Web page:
Friday, July 2, 2010

This started out as a comment on Jim's blog

Rachel's comment on Jim's blog is too true.  We have to stop bitching about the lack of availability of ethnic cuisine (like most of us are used to seeing as we all came from multicultural cities) and start making it ourselves!

I've been crying and complaining inside (and out loud to my husband) for so long about the lack of Indian or Thai food here.  It hurts me how long it's been since I ate a delicious chicken tikka masala. 
The problem, however, (as most of you have already blogged about) is also in the availability of ingredients.  The ONLY indian spices I have found here (in the most giant of supermarkets) are saphron, cumin and curry.  No turmeric, the most important ingredient :(  And you can forget about garam masala. 

I did succeed in making a coconut chicken curry last night with fresh roma tomatoes, coconut milk (soooooo good here) and curry powder.  Hot damn was it good.  It was almost like the real thing.

What is awesome is that in having to improvise with the lack of ingredients, we all become much better cooks as a result because we really need to get creative with substitutions!  Did you know that instead of using baking soda (which doesn't exist in Brazil) you can x3 the baking powder for the exact same effect?  Meaning recipe calls for 1 tsp of baking soda so you just add 3 tsp of baking powder.  Voila.
Of course, some things you just can't substitute and I know you're all having enormous saudades for this one.  Cheddar Cheese.  Not neon orange imitation cheddar.  I'm taking real Canadian/American cheddar.  Or marble.  Mmmmmmmmmmmmm marble!  Cheese in general suffers a little here.  I used to live on feta and cheddar so I'm outta luck.  I'm starting to appreciate queijo minas though (tastes great when cooked)!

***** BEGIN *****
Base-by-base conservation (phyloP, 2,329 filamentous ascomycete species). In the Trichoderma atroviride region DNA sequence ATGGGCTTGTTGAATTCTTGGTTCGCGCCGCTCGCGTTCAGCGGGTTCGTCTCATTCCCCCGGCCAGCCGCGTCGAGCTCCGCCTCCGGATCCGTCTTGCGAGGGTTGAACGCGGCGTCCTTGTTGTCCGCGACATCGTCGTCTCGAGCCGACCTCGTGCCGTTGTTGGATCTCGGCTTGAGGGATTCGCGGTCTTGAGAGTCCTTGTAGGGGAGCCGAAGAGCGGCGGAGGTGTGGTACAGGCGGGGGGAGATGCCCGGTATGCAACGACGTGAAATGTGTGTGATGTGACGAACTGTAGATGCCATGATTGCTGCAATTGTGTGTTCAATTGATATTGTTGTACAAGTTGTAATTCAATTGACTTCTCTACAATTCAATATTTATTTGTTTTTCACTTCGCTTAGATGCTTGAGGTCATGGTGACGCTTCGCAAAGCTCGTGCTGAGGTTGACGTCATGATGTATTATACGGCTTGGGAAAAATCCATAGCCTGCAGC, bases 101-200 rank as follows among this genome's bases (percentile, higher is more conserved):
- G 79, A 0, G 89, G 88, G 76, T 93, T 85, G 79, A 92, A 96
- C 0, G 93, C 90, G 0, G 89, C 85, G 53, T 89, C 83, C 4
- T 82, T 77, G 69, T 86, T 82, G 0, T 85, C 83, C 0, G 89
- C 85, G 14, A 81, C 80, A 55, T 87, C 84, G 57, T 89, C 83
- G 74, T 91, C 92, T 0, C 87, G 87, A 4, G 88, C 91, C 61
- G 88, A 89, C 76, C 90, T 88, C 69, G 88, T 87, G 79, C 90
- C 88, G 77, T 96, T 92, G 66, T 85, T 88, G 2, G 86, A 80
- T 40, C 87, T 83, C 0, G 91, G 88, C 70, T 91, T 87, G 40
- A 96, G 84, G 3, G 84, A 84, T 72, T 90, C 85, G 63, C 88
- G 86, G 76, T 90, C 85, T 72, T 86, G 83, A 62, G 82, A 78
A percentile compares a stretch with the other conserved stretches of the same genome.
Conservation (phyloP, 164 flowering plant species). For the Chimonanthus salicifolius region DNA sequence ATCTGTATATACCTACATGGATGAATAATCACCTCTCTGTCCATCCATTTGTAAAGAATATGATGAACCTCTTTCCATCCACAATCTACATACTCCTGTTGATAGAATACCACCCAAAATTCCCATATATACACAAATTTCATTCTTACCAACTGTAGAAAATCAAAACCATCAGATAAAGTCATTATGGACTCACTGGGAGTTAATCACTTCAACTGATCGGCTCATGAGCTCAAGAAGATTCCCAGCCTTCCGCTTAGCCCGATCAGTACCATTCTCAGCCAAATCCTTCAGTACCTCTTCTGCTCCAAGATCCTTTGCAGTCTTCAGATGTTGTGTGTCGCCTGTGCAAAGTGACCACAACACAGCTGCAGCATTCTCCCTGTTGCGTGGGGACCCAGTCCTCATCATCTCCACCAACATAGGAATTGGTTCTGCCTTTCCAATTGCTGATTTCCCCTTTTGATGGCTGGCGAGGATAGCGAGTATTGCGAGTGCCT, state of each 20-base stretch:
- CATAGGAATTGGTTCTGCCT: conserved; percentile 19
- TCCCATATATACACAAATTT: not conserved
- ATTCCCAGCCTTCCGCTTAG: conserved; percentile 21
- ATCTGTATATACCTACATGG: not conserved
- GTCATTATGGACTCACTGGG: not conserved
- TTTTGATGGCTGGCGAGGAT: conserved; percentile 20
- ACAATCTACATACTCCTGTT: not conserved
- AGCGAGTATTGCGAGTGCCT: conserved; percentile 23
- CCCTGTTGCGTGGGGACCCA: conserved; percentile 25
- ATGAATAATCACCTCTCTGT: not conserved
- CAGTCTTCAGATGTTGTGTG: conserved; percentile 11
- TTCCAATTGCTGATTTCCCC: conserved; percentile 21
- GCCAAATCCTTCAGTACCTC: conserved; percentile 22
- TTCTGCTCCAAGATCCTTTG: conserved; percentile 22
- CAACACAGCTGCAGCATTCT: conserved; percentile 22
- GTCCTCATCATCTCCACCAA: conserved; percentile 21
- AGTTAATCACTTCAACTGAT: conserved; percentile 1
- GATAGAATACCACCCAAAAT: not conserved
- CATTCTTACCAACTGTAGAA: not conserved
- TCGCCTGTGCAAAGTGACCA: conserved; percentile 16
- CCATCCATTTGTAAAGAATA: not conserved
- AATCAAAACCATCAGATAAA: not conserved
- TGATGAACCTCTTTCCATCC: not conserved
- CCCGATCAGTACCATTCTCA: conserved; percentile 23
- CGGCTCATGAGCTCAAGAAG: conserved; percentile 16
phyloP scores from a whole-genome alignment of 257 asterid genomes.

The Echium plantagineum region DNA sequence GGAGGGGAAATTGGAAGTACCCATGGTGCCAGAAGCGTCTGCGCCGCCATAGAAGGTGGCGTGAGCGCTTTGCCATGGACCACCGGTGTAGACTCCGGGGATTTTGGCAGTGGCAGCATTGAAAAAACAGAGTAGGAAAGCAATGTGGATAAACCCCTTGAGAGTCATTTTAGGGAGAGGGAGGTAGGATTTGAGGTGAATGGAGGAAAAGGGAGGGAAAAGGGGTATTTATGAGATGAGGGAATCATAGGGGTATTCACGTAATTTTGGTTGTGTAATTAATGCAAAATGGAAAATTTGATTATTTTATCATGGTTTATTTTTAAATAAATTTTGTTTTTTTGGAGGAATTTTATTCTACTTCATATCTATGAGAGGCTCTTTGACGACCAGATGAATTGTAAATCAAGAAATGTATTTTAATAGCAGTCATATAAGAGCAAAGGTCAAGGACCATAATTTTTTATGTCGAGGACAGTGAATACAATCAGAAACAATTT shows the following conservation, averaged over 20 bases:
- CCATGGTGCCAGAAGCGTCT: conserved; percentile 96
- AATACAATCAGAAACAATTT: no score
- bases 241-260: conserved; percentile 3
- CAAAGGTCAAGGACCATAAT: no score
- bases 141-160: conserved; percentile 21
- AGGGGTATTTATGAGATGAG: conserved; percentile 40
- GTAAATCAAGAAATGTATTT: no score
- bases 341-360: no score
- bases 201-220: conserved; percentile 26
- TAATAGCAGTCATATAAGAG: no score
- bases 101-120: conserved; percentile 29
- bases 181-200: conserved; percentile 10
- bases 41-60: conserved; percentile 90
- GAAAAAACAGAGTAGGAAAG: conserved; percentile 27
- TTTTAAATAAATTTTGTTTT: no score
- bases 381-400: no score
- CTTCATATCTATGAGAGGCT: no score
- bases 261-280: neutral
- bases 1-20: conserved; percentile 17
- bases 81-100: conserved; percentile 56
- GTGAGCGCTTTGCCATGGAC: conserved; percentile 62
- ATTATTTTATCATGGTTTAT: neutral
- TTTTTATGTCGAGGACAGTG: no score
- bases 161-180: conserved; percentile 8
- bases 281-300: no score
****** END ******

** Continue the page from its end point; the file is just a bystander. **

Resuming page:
I'd love for us bloggy people to have a giant potluck of our favourite comfort foods.  I think it would be a really interesting spread. :)


  1. What would really be helpful for me is a place to list where to find ingredients and what the translations are for their names.

    For example, I got the pot sticker wrappers at a chinese food store at CADEG

    If it helps, my fabulously precise Visual Dictionary by SBS dictionary lists açafrão-da-índia for turmeric.

    Dictionary here:

    Let me know when the potluck is scheduled. =8^)

  2. OK LISTEN I thought it was turmeric. In fact, I SWORE UP AND DOWN it was turmeric. But ro told me saffron! It just looks too much like turmeric and is too cheap to be saffron!! Oh wait, I actually only see 'acafrao-da-terra' in the stores, not 'da-india'. Hmmm. No, but that was extremely helpful so thank you! Think I'll go get me a new dictionary!

  3. Let's actually schedule one!

  4. Hi,

    Try this for ingredients and substitutes ( Sour Cream, Buttermilk etc etc).
    I also think the author used to have an online food translator, and quite a good one at that, plus the link for it. I did not see it this time around but perhaps you can find it or ask her about it.
    Keep on cooking.


  5. Nice link gritty poet - thanks! The food translator links I found were all dead ends.

  6. Hi Jim,
    I found it here
    Another site I love is this one . It is an interactive language learning platform. I like the discussion forum best.
    Have a nice day.

  7. I like the food site, but the translation function is pretty limited. But still - better than nothing. Thanks.


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